President Trump's decision to pull the US out of the Paris agreement has been widely criticised, amid fears it could dent progress on climate change action.
The accord reached by 195 countries in December 2015 to limit global temperatures to well below 2 degrees, was seen as a milestone towards reducing the impact of global warming.
It also led to a realisation among pension funds that they could not ignore financial risks faced by climate change.
Given that America is the world's second largest emitter of carbon dioxide, its withdrawal could have major implications for global action, with the potential for other countries to follow suit.
However, there is widespread agreement that this move does not change much for pension funds.
The move was condemned by the UK Sustainable Investment and Finance Association, whose members feature some of the biggest UK asset managers and pension funds including the BT Pension Scheme, Church of England Pensions Board, HSBC Bank Pensions Trust, and the Local Authority Pension Fund Forum.
The association's chief executive officer (CEO) Simon Howard said: "Our memberships are united in condemning this action by the US Government. Climate change is the gravest threat to mankind's future and the Paris Agreement is the best hope for global mitigation. By withdrawing from the Paris Agreement, President Trump will slow progress, but will not stop it.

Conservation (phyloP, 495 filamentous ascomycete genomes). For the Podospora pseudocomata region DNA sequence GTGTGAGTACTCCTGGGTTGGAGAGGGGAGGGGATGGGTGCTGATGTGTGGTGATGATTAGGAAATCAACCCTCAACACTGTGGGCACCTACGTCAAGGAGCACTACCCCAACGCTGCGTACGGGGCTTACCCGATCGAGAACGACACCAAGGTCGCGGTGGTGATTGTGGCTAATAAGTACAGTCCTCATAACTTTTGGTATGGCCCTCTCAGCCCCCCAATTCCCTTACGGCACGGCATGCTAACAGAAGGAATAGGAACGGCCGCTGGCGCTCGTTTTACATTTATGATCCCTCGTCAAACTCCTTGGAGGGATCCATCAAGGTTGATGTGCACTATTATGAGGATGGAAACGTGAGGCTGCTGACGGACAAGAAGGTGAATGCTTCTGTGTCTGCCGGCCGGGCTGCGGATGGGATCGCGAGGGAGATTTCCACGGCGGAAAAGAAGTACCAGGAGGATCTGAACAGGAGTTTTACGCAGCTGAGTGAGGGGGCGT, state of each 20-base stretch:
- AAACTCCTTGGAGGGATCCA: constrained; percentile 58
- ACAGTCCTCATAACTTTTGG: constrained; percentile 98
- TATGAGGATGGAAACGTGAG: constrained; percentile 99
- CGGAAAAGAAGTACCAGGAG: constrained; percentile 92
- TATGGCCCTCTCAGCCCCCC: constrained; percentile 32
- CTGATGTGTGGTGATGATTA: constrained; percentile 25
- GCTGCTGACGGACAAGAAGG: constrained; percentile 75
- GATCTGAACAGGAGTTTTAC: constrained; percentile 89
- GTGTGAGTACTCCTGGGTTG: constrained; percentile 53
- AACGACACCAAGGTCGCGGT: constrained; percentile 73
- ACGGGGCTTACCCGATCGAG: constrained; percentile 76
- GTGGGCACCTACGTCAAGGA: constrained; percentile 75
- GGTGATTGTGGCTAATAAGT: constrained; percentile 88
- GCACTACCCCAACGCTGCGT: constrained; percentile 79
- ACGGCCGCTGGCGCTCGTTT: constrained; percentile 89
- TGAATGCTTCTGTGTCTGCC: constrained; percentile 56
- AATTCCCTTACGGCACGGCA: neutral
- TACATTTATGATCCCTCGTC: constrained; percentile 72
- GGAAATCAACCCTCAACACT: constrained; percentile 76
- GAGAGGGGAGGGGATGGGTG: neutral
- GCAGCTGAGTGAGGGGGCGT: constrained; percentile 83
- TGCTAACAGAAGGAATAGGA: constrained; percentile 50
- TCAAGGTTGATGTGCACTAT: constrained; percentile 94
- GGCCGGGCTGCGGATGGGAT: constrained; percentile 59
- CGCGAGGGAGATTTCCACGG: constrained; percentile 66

"Our members will continue to address climate change and other climate related issues through the investment process and through actions with other key stakeholders. Such actions were exemplified on 31 May when investors forced through a motion on climate change at ExxonMobil, getting 62% of the vote."
ShareAction campaigns manager Juliet Phillips said the US's "short-sighted decision" does not change the "very real financial risks" that climate change poses to pension portfolios.
"Regardless, the UK is committed to the global accord and bound by targets under the Climate Change Act," she said.
The Pensions Regulator's guidance makes it clear schemes should be considering all financially material risks, which can include climate change.
"The momentum towards the low-carbon economy, supported by the private sector and governments, is such that progress cannot be derailed by this move which surrenders the US's leadership," Phillips added.
"Trump is failing to act in the interests of his citizens and pension funds would be doing the same if they followed him down this destructive path."
The move was also criticized by the US's second largest public pension fund, the California State Teachers' Retirement System (CalSTRS).
Its CEO Jack Ehnes said: "Despite recent federal actions to withdraw the US from the Paris Climate Change Agreement, CalSTRS remains steadfastly focused on our commitment to advancing long-term sustainability on a global scale."
He said the fund acknowledges that environmental risks, both current and those projected over the next 10 to 25 years, must be considered as part of its fiduciary responsibility.
"These risks represent a potential material impact, and they warrant mitigating strategies that are driven by active shareholders, like CalSTRS, to hold portfolio companies accountable for their actions and to propel them forward through positive change."
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